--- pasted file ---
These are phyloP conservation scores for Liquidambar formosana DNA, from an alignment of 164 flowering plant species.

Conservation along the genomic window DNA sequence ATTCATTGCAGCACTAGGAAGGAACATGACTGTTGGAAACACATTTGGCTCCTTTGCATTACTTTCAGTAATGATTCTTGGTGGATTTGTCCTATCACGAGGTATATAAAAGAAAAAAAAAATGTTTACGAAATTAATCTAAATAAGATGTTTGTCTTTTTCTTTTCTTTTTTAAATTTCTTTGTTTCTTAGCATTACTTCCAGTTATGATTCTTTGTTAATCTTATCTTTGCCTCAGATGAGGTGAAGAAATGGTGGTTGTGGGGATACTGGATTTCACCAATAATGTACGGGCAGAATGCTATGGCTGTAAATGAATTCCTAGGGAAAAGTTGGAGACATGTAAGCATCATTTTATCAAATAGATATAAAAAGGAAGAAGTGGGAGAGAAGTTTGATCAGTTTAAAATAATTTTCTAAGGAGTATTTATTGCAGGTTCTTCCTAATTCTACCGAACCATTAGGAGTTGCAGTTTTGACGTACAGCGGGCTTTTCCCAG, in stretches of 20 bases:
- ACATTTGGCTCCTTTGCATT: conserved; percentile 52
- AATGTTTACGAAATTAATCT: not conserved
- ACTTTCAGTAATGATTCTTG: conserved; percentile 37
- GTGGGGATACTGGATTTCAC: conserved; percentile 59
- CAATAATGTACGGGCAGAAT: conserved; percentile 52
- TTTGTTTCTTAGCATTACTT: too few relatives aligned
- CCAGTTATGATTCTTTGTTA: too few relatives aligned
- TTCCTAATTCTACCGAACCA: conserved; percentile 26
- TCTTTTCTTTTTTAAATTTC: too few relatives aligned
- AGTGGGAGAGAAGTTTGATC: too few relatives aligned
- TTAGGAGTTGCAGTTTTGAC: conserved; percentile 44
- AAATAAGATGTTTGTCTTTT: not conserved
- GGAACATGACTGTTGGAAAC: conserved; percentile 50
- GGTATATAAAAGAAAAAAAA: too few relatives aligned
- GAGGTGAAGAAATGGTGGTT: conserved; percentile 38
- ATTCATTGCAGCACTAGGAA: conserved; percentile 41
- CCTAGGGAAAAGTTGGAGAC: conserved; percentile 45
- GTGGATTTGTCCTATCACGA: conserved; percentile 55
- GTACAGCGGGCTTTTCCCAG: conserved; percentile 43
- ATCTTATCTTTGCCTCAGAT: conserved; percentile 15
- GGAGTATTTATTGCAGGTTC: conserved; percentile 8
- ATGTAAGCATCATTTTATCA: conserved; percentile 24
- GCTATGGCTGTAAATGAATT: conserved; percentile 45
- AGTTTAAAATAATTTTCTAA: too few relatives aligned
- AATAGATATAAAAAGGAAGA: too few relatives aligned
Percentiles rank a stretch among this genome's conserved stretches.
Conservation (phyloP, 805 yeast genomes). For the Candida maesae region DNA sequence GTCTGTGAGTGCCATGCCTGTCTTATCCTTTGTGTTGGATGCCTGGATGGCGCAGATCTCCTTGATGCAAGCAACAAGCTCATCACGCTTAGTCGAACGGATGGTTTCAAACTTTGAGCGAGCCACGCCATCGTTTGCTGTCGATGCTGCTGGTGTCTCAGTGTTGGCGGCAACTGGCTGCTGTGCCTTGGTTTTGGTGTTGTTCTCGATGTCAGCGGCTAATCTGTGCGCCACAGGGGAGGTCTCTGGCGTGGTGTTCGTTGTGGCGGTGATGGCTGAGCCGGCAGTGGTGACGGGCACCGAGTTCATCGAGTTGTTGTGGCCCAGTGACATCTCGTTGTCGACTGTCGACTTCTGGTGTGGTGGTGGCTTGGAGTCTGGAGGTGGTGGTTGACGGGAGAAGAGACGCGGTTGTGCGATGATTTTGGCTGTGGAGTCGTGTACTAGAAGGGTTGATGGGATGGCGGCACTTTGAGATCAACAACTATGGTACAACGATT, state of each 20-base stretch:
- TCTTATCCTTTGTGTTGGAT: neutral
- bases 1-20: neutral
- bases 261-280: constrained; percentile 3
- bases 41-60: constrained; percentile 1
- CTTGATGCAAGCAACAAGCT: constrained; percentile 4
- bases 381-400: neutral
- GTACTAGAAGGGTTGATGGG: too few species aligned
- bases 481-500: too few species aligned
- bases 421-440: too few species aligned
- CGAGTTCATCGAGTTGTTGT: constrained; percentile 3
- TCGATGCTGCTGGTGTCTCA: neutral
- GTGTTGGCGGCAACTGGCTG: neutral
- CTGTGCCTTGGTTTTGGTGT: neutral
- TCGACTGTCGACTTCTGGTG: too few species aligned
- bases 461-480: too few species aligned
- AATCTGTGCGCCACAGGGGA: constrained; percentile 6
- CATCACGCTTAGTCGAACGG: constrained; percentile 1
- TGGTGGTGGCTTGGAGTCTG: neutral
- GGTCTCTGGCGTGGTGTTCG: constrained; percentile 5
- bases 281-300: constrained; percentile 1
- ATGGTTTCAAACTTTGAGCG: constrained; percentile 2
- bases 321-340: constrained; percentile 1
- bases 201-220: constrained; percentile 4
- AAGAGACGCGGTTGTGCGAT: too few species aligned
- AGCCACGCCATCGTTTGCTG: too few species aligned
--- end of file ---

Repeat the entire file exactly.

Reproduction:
These are phyloP conservation scores for Liquidambar formosana DNA, from an alignment of 164 flowering plant species.

Conservation along the genomic window DNA sequence ATTCATTGCAGCACTAGGAAGGAACATGACTGTTGGAAACACATTTGGCTCCTTTGCATTACTTTCAGTAATGATTCTTGGTGGATTTGTCCTATCACGAGGTATATAAAAGAAAAAAAAAATGTTTACGAAATTAATCTAAATAAGATGTTTGTCTTTTTCTTTTCTTTTTTAAATTTCTTTGTTTCTTAGCATTACTTCCAGTTATGATTCTTTGTTAATCTTATCTTTGCCTCAGATGAGGTGAAGAAATGGTGGTTGTGGGGATACTGGATTTCACCAATAATGTACGGGCAGAATGCTATGGCTGTAAATGAATTCCTAGGGAAAAGTTGGAGACATGTAAGCATCATTTTATCAAATAGATATAAAAAGGAAGAAGTGGGAGAGAAGTTTGATCAGTTTAAAATAATTTTCTAAGGAGTATTTATTGCAGGTTCTTCCTAATTCTACCGAACCATTAGGAGTTGCAGTTTTGACGTACAGCGGGCTTTTCCCAG, in stretches of 20 bases:
- ACATTTGGCTCCTTTGCATT: conserved; percentile 52
- AATGTTTACGAAATTAATCT: not conserved
- ACTTTCAGTAATGATTCTTG: conserved; percentile 37
- GTGGGGATACTGGATTTCAC: conserved; percentile 59
- CAATAATGTACGGGCAGAAT: conserved; percentile 52
- TTTGTTTCTTAGCATTACTT: too few relatives aligned
- CCAGTTATGATTCTTTGTTA: too few relatives aligned
- TTCCTAATTCTACCGAACCA: conserved; percentile 26
- TCTTTTCTTTTTTAAATTTC: too few relatives aligned
- AGTGGGAGAGAAGTTTGATC: too few relatives aligned
- TTAGGAGTTGCAGTTTTGAC: conserved; percentile 44
- AAATAAGATGTTTGTCTTTT: not conserved
- GGAACATGACTGTTGGAAAC: conserved; percentile 50
- GGTATATAAAAGAAAAAAAA: too few relatives aligned
- GAGGTGAAGAAATGGTGGTT: conserved; percentile 38
- ATTCATTGCAGCACTAGGAA: conserved; percentile 41
- CCTAGGGAAAAGTTGGAGAC: conserved; percentile 45
- GTGGATTTGTCCTATCACGA: conserved; percentile 55
- GTACAGCGGGCTTTTCCCAG: conserved; percentile 43
- ATCTTATCTTTGCCTCAGAT: conserved; percentile 15
- GGAGTATTTATTGCAGGTTC: conserved; percentile 8
- ATGTAAGCATCATTTTATCA: conserved; percentile 24
- GCTATGGCTGTAAATGAATT: conserved; percentile 45
- AGTTTAAAATAATTTTCTAA: too few relatives aligned
- AATAGATATAAAAAGGAAGA: too few relatives aligned
Percentiles rank a stretch among this genome's conserved stretches.
Conservation (phyloP, 805 yeast genomes). For the Candida maesae region DNA sequence GTCTGTGAGTGCCATGCCTGTCTTATCCTTTGTGTTGGATGCCTGGATGGCGCAGATCTCCTTGATGCAAGCAACAAGCTCATCACGCTTAGTCGAACGGATGGTTTCAAACTTTGAGCGAGCCACGCCATCGTTTGCTGTCGATGCTGCTGGTGTCTCAGTGTTGGCGGCAACTGGCTGCTGTGCCTTGGTTTTGGTGTTGTTCTCGATGTCAGCGGCTAATCTGTGCGCCACAGGGGAGGTCTCTGGCGTGGTGTTCGTTGTGGCGGTGATGGCTGAGCCGGCAGTGGTGACGGGCACCGAGTTCATCGAGTTGTTGTGGCCCAGTGACATCTCGTTGTCGACTGTCGACTTCTGGTGTGGTGGTGGCTTGGAGTCTGGAGGTGGTGGTTGACGGGAGAAGAGACGCGGTTGTGCGATGATTTTGGCTGTGGAGTCGTGTACTAGAAGGGTTGATGGGATGGCGGCACTTTGAGATCAACAACTATGGTACAACGATT, state of each 20-base stretch:
- TCTTATCCTTTGTGTTGGAT: neutral
- bases 1-20: neutral
- bases 261-280: constrained; percentile 3
- bases 41-60: constrained; percentile 1
- CTTGATGCAAGCAACAAGCT: constrained; percentile 4
- bases 381-400: neutral
- GTACTAGAAGGGTTGATGGG: too few species aligned
- bases 481-500: too few species aligned
- bases 421-440: too few species aligned
- CGAGTTCATCGAGTTGTTGT: constrained; percentile 3
- TCGATGCTGCTGGTGTCTCA: neutral
- GTGTTGGCGGCAACTGGCTG: neutral
- CTGTGCCTTGGTTTTGGTGT: neutral
- TCGACTGTCGACTTCTGGTG: too few species aligned
- bases 461-480: too few species aligned
- AATCTGTGCGCCACAGGGGA: constrained; percentile 6
- CATCACGCTTAGTCGAACGG: constrained; percentile 1
- TGGTGGTGGCTTGGAGTCTG: neutral
- GGTCTCTGGCGTGGTGTTCG: constrained; percentile 5
- bases 281-300: constrained; percentile 1
- ATGGTTTCAAACTTTGAGCG: constrained; percentile 2
- bases 321-340: constrained; percentile 1
- bases 201-220: constrained; percentile 4
- AAGAGACGCGGTTGTGCGAT: too few species aligned
- AGCCACGCCATCGTTTGCTG: too few species aligned